Spacial reservations — for desks, conference rooms, workout areas, common rooms and more — can cut down on confusion and eliminate free-roaming on large properties. People understand exactly where they’re supposed to be and when, as opposed to wandering or waiting to find a suitable space.

Mobile smart campus solutions allow visitors to book different physical spaces based on individual needs. Near-field communication or NFC can also empower this process by allowing people to reserve places by merely being near them.


Even something as simple as on-site trash cans and disposal units will be outfitted with contactless solutions. Employee health, campus cleanliness, and overall wellness have surged in the overall workplace consideration catalog. For smaller trash cans foot pedals are the obvious implementation. Connected receptacles with sensors will reveal when the cans are full, what type of garbage is inside and much more. What about smart dust bins and other janitorial implementations.


Direct contact with doors is going to be decreased as much as possible, with digital badges and automatic entry points taking precedence. The same sensors will also be used to control lighting, heating and cooling, water access and more. This has called for a rise in smart, connected IoT devices that can communicate with each other and the user accessing them. At the same time, property security will benefit as a result, leaving those without proper authentication unable to access facilities.


Smart networking interactions and engagements will be implemented to help colleagues and visitors chat with one another. Imagine a nifty neon badge that signifies a fist bump or thumbs up, which colleagues can exchange with one another. Think Facebook “likes” and social network interactions, only out in the real world. Taking that a step further, the badges can be either all-digital, or developed using self-sanitizing materials.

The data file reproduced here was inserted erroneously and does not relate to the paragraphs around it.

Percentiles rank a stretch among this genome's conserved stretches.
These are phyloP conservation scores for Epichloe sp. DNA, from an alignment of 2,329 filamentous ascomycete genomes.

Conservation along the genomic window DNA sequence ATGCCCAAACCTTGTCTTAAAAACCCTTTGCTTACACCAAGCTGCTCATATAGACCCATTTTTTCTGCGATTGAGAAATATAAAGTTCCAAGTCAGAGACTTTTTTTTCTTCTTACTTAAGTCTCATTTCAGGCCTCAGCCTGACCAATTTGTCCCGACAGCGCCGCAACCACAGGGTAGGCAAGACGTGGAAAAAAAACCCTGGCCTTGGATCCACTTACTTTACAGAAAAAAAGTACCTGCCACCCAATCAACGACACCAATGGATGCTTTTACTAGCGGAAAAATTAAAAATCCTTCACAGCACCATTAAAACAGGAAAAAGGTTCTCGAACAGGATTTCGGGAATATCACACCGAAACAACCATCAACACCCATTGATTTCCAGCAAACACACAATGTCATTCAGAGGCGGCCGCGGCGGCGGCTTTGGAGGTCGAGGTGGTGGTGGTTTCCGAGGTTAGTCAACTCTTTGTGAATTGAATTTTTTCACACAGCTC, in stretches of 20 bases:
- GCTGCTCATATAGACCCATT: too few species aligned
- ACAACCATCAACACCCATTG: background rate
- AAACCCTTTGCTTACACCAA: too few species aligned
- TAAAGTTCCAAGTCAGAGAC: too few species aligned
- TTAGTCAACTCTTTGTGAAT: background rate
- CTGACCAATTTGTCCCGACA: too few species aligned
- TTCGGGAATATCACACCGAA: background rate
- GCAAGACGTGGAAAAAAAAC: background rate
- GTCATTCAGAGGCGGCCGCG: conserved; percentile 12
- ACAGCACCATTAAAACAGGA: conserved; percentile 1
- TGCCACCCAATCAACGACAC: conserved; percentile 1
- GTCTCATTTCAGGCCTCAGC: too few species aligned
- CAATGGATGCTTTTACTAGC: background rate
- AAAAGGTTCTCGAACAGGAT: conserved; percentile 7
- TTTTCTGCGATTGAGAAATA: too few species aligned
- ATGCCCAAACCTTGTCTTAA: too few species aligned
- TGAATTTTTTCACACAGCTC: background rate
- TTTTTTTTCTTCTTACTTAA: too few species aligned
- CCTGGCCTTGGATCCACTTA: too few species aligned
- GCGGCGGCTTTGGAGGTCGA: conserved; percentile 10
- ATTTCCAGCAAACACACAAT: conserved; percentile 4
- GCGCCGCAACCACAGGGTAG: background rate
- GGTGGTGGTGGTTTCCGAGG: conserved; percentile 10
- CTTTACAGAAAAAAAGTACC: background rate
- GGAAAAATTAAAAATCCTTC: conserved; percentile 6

Even exchanging information like business cards will be handled this way. A virtual connection via NFC might send your business card right to a potential contact’s phone.


Other, contact-based accessories will see augmentations too. Mobile charging stations, for instance, will quickly become wireless-charging stations. They will cut down on cords for direct engagement with communal technologies, as well as direct connections with other people.

On company property, for instance, you can immediately locate a nearby wireless station. Navigate right to it, place your phone inside with a lock, and move away — presumably somewhere nearby. Similar stations will be placed intermittently around a property or facility for smartphones, laptops, tablets and more.

Smart, Connected Workplaces Will Be the Way Forward

In a recovering business world - the best approach to ease uncertainties and assure employees of their wellness and importance is to promote contactless engagements in just about every aspect of the modern world.

Reducing the average workplace footprint means developing a smart, connected workplace where direct interactions are eliminated. Workers, visitors and everyone on-site should mainly interact with machines, devices, and other technologies as opposed to people. 

It’s not about disconnecting people, though. The reality is the opposite. The technologies bring people together through faster, more direct communications despite physical distancing. In other words, you can work alongside colleagues and still have direct communication and collaboration without breaking social distancing rules.

Andrea is the Director of Marketing. She is passionate about hand-crafted brand messaging, marketing, and product stories at the intersection of market trends, development, and go-to-market strategies.